Published April 2022 by Grand Central Publishing
In Grief is Love, author Marisa Renee Lee reveals that healing does not mean moving on after losing a loved one—healing means learning to acknowledge and create space for your grief. It is about learning to love the one you lost with the same depth, passion, joy, and commitment you did when they were alive, perhaps even more. She guides you through the pain of grief—whether you’ve lost the person recently or long ago—and shows you what it looks like to honor your loss on your unique terms, and debunks the idea of a grief stages or timelines. Grief is Love is about making space for the transformation that a significant loss requires.
In beautiful, compassionate prose, Lee elegantly offers wisdom about what it means to authentically and defiantly claim space for grief’s complicated feelings and emotions. And Lee is no stranger to grief herself, she shares her journey after losing her mother, a pregnancy, and, most recently, a cousin to the COVID-19 pandemic. These losses transformed her life and led her to question what grief really is and what healing actually looks like. In this book, she also explores the unique impact of grief on Black people and reveals the key factors that proper healing requires: permission, care, feeling, grace and more.
The transformation we each undergo after loss is the indelible imprint of the people we love on our lives, which is the true definition of legacy. At its core, Grief is Love explores what comes after death, and shows us that if we are able to own and honor what we’ve lost, we can experience a beautiful and joyful life in the midst of grief.
I caught just a bit of Glennon Doyle speaking with Marisa Renee Lee about her grief experience and this book and knew immediately that I needed to buy a copy for my sister...and then decided that I needed to read it as well, so I checked it out from the library so that not only could we both read it, but we could read it together. (Whew - that was quite the run on sentence!)
Is it good, you might be asking. Well, let's just start by saying that I haven't put this many sticky notes into a book in a very long time, especially a book this short.
"Our culture glorifies the idea of just sucking is up, moving on, and being tough. This is part of what makes living with loss keeping challenging."
Which is part of the reason employers give so little bereavement leave. I got three days when my mom died. Three days. Three days were gone before we even got to the day of the funeral. After five days I returned to work. I'd been so busy taking care of my dad and getting things ready for the funeral that I had hardly started to grieve. Afterward, I rarely gave myself permission to grieve. That is one of Lee's primary messages - we must give ourselves permission to grieve, in whatever way that is for us, for the rest of our lives. Because if grief is love, as Lee, obviously says it is, and we loved our person, then we will never entirely stop grieving them.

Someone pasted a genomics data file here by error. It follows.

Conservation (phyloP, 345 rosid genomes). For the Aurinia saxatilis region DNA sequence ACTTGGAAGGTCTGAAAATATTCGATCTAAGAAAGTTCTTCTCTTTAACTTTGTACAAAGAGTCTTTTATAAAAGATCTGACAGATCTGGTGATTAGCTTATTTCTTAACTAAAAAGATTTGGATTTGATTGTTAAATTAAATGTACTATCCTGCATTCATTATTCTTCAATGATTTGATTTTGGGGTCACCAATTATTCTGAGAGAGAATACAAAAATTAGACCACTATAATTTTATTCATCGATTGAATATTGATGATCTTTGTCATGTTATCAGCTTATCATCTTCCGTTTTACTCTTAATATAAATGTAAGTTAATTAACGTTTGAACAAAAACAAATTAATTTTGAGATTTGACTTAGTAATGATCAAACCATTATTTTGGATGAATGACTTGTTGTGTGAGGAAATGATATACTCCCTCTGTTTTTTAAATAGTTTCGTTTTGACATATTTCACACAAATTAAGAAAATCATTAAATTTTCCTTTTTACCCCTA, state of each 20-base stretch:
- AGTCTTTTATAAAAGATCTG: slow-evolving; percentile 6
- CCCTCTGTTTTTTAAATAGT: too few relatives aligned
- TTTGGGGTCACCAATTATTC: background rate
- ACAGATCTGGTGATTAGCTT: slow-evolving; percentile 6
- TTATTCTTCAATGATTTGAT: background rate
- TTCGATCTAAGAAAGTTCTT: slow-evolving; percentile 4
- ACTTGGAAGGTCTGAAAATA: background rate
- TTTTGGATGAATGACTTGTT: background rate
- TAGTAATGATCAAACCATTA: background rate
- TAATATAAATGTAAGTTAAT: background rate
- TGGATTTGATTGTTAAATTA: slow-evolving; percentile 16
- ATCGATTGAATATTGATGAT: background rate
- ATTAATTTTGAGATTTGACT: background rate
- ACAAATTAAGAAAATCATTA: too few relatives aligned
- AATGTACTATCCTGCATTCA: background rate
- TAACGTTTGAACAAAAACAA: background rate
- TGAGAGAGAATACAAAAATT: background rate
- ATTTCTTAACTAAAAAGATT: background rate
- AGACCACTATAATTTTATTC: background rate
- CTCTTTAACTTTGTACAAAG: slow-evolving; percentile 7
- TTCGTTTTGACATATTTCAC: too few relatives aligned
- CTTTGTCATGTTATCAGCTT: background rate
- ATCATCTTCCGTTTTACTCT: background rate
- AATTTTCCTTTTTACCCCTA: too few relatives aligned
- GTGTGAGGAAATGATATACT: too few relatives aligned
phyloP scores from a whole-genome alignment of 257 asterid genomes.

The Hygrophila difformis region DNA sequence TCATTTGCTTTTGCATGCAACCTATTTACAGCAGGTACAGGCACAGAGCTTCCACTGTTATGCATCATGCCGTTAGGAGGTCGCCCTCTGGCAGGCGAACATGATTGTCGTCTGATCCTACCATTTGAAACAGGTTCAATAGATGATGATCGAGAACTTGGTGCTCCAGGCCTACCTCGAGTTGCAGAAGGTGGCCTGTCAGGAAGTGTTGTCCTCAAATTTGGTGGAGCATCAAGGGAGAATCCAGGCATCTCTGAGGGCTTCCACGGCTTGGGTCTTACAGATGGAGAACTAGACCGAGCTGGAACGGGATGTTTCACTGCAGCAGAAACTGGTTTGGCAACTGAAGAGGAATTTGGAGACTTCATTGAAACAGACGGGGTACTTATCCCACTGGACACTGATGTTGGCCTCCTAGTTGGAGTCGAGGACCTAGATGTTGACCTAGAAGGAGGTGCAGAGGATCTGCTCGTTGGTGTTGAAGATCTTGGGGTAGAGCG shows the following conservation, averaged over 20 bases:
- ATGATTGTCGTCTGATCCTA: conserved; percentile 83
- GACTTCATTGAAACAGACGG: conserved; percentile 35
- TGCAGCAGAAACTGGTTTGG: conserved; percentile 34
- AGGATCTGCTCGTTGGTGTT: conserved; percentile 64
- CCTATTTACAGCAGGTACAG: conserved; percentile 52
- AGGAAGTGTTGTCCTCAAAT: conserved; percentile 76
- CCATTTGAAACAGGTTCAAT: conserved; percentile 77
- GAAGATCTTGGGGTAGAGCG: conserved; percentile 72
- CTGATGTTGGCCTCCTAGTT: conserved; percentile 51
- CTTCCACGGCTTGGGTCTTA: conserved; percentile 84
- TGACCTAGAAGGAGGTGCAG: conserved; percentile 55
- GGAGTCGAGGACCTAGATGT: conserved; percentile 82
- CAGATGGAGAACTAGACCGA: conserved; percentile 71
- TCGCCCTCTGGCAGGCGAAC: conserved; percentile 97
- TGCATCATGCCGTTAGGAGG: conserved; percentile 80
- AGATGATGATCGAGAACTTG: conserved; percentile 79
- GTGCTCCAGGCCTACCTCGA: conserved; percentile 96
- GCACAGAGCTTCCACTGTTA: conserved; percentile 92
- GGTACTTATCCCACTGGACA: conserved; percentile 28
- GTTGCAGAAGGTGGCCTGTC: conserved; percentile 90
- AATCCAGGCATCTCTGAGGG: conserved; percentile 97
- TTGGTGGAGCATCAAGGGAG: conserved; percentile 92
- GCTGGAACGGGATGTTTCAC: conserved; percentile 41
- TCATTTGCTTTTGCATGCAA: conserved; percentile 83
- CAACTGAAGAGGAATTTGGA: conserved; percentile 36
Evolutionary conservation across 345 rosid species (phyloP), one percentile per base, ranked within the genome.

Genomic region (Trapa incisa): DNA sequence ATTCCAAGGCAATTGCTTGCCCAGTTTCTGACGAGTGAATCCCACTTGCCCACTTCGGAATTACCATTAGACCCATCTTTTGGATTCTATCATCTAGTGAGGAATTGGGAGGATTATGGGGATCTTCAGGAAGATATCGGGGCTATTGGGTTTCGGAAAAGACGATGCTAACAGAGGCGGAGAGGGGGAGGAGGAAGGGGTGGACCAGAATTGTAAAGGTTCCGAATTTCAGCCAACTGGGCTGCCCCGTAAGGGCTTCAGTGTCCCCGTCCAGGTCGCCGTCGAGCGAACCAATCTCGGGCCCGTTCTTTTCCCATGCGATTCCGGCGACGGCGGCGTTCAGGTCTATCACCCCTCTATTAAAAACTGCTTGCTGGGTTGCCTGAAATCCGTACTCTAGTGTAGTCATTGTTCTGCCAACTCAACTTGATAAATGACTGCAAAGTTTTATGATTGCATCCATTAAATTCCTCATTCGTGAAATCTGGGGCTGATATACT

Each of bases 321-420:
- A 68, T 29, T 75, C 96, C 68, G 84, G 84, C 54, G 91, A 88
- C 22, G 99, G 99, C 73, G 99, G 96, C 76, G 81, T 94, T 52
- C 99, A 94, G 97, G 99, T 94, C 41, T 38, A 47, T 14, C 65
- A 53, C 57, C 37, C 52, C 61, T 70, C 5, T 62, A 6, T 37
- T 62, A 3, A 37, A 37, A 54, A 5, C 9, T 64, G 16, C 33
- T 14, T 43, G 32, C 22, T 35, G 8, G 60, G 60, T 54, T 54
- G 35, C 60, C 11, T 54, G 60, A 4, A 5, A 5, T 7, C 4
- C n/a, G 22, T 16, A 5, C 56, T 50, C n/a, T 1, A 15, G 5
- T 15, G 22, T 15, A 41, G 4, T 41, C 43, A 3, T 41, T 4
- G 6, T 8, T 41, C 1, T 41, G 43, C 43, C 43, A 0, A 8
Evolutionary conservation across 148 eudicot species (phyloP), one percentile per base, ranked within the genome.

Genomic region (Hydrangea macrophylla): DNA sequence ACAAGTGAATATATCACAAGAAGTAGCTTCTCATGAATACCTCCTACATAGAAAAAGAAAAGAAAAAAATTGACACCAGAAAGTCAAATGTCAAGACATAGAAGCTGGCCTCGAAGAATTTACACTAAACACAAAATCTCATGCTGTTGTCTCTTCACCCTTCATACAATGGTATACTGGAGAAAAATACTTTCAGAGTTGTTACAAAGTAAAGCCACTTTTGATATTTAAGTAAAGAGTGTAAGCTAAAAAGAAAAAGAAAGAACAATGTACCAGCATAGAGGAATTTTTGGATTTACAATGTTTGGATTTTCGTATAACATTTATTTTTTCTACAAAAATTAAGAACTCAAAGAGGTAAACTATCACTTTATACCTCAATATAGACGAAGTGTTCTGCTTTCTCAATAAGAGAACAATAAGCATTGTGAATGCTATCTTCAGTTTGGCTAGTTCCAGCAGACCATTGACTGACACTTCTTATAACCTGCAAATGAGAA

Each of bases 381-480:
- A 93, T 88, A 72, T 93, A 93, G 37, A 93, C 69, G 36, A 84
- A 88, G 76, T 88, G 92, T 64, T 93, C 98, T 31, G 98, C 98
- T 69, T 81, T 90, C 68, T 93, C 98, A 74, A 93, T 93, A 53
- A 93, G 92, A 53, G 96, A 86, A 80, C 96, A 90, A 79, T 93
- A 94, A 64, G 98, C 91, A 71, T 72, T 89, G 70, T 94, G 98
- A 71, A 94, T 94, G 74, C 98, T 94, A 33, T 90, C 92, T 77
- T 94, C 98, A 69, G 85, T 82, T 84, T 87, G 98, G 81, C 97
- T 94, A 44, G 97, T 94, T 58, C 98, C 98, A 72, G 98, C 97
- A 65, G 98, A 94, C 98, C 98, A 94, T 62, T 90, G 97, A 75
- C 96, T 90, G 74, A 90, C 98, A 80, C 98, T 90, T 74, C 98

Lee talks about the toll grief takes on relationships, gives readers permission to feel joy and laugh and anger even as we experience grief, asks us to give ourselves grace (yeah, that spoke to me, given that "grace" is my word of the year), and tells readers that the death of a loved one should change you, should make you want to live in a way that will be a legacy to your loved one.
"Joy is a basic right. Don't feel cast aside from your grief; you need to entitle yourself to the joy you deserve. If you are going to live a full life after loss, you have to find your way back to joy."
"I failed to understand that the death of a loved one, of someone you hold dear, should change you. That is their mark on the world. You are their mark on this world."
My sister and I have spent a lot of time texting back and forth about different pages in this book; she'll be coming this way soon and I expect that we'll spend a lot to time together talking about it even more. I am certain I will be buying myself a copy of this book to put on my shelf, next to Joan Didion's The Year of Magical Thinking, Atul Gawande's Being Mortal and Steve Leder's The Beauty of What Remains. I would recommend it to anyone dealing with grief, especially those who are preparing for grief as a loved one is dying or black women (Lee, as a black woman, speaks eloquently about the ways being a black woman makes grief even more difficult to navigate).